The Old Dominion may legitimately claim to have hosted the first Thanksgiving observance in the United States, but students in Northern Virginia schools are still taught about the holiday New England-style.
"The First Thanksgiving was actually at Berkeley Plantation in Virginia, not at Plymouth Colony in Massachusetts," said Seymour Stiss, Arlington's superintendent for social studies, who was surrounded last week by 200 little Indians and Pilgrims at Claremont Elementary School. "But reenacting that one wouldn't be as colorful."
One problem with the Virginia original -- which occurred near what is now Charles City in 1619, two years before the more celebrated observance in Massachusetts -- is that it was entirely religious. There was no turkey. No cranberry dressing. And no Indians.
"The kids really are into the Indians more than the Pilgrims," said Grace exciting being an Indian."
At Weyanoke Elementary School in Fairfax County last week, the 26 kindergarten students in Jean Zahniser's Thanksgiving play were divided evenly between Indians and Pilgrims. But the roles were assigned rather than chosen. One consolation for the Pilgrims was that they got most of the speaking parts.
"Thank you for sending us Squanto inour time of need," said 6-year-old Blair Holmgren, playing the part of Massachusetts Gov. William Bradford during a three-act production which earned rave reviews from an audience of 16 parents.
"I didn't really know the significance of Thanksgiving," said Muhammad Zafarullah Khan, a councilor at the Embassy of Pakistan, who watched his daughter Shaita whoop Indian-like after slaying an imaginary deer in a classroom forest.
Teacher Zahniser and her aide, Jane Barrett, had been preparing their students for Thanksgiving for a month. The class heard stories, saw film clips and examined genuine Indian artifacts which Blair Holmgren's mother, Elizabeth, brought from the Bureau of Indian Affairs where she works.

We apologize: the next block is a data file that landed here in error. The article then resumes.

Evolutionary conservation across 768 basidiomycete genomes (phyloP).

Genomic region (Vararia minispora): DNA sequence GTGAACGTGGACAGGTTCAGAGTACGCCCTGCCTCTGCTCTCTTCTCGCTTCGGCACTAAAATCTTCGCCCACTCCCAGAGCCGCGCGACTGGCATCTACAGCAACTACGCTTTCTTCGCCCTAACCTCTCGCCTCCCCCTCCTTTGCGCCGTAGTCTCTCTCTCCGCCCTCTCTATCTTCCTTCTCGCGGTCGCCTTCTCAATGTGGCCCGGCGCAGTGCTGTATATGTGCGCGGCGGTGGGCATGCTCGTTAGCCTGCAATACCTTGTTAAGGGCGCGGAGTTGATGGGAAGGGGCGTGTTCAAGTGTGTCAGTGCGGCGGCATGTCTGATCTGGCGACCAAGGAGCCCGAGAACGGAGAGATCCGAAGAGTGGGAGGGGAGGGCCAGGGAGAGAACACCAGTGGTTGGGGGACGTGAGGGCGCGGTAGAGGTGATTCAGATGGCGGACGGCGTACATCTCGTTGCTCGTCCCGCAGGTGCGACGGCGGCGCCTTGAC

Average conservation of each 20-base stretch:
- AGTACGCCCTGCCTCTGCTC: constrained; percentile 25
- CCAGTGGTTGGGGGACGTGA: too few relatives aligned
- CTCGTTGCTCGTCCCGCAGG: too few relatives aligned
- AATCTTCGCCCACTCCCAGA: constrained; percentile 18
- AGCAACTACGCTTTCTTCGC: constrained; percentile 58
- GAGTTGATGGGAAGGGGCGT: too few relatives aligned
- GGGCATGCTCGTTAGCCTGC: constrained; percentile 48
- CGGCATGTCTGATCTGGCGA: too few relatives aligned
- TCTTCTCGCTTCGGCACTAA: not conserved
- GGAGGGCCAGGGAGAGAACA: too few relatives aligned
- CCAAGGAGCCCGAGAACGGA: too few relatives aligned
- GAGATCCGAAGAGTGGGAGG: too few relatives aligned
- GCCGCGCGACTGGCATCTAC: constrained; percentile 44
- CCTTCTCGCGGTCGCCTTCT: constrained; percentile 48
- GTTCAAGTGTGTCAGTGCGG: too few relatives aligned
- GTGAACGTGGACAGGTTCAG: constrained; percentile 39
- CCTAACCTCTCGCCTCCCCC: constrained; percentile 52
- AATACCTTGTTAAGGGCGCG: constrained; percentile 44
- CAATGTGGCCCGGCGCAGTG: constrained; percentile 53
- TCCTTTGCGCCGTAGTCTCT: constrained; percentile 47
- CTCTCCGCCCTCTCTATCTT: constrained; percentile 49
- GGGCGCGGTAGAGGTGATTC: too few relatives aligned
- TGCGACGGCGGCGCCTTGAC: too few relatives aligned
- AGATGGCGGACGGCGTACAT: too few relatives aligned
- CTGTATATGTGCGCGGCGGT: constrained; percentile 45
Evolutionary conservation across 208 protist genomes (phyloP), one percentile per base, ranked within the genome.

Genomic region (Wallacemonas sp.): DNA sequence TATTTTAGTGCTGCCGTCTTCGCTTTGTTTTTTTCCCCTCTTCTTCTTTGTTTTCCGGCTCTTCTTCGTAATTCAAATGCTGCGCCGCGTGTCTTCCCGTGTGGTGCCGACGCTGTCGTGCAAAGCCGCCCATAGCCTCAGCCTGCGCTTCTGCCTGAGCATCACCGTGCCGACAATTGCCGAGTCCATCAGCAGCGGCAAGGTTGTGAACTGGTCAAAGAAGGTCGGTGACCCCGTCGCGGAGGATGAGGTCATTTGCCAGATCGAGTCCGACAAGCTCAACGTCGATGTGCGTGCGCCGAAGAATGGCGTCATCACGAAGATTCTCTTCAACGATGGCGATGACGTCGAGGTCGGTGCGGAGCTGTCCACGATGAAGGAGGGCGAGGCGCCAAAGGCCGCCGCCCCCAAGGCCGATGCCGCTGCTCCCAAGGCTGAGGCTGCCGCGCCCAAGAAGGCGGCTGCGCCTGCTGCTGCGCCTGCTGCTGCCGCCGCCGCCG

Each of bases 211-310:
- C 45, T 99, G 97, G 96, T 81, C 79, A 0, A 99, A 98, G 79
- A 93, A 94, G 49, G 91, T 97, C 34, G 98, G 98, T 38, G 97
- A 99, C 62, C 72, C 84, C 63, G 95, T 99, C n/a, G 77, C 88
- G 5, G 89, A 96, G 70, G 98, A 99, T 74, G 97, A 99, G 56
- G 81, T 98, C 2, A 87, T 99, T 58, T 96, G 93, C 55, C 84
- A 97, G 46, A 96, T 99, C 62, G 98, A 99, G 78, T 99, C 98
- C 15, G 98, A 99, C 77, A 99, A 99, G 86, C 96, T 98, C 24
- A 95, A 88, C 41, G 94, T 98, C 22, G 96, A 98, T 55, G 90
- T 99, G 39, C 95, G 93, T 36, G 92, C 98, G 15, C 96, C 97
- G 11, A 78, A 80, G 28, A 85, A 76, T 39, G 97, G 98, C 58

Holmgren also arranged for a Creek Indian to visit the school. Although the visitor was from Oklahoma,Creeks originally came from the Eastern Seaboard. But the biggest surprise for students, said Zahniser, was that the Indian visitor arrived in a business suit.
At Claremont, there was no play, said Gnorski, because too many students were still struggling with English.
"Many of our children have traveled to this country themselves," said Gnorski of the school's enrollment which is 15.2 percent Asian and 9.5 percent Hispanic."They are actually pilgrims."
Claremont principal Ann Fenton said there are approximately 26 different languages or dialects spoken by students at the school. Standing at one end of the room, wearing her own Indian headband, Fenton added, "I don't see too many palefaces at our feast."
After a few traditional songs, including one with a "gobble gobble" chorus, the 200 kindergarten and first grade students concenrated on popcorn, cranberry bread and peanut butter, which the students made in class using an "authentic osterizer," said Gnorski.
Patrick Ferguson, 6, had proclaimed himself "big chief" of the Indians because he was the only one with real feathers in his head band.
"I got these in a chicken barn in France," said the chief, who couldn't remember exactly when, but thought he might have made the trip the "day before yesterday."
First grader Rebecca Grace, however, was the only student who could claim an ancestral link to the American Indian.
"Her father is part Cherokee and Choctaw," said Valerie Berry. "We tried to give her information about indians before, but being able to actually participate like this . . . really helped her to understand."
Some of the students at Claremont, particularly the recent immigrants, did not seem to understand the significance of the costumes or the occasion. At one paper place setting on the auditorium floor, Supereath Trang sat almost trancelike. Just three days before, Trang had enrolled in the school after a two-month journey from Cambodia. Last week he sat wearing a tall pilgrim hat, before a plate of wet peanut butter and apple juice which he never touched.
"They're a little overwhelmed with all of this," said kindergarten teacher Marjorie Goodwin.
Answered administrator Stiss: "They'll learn from it. That's how you get to be an American."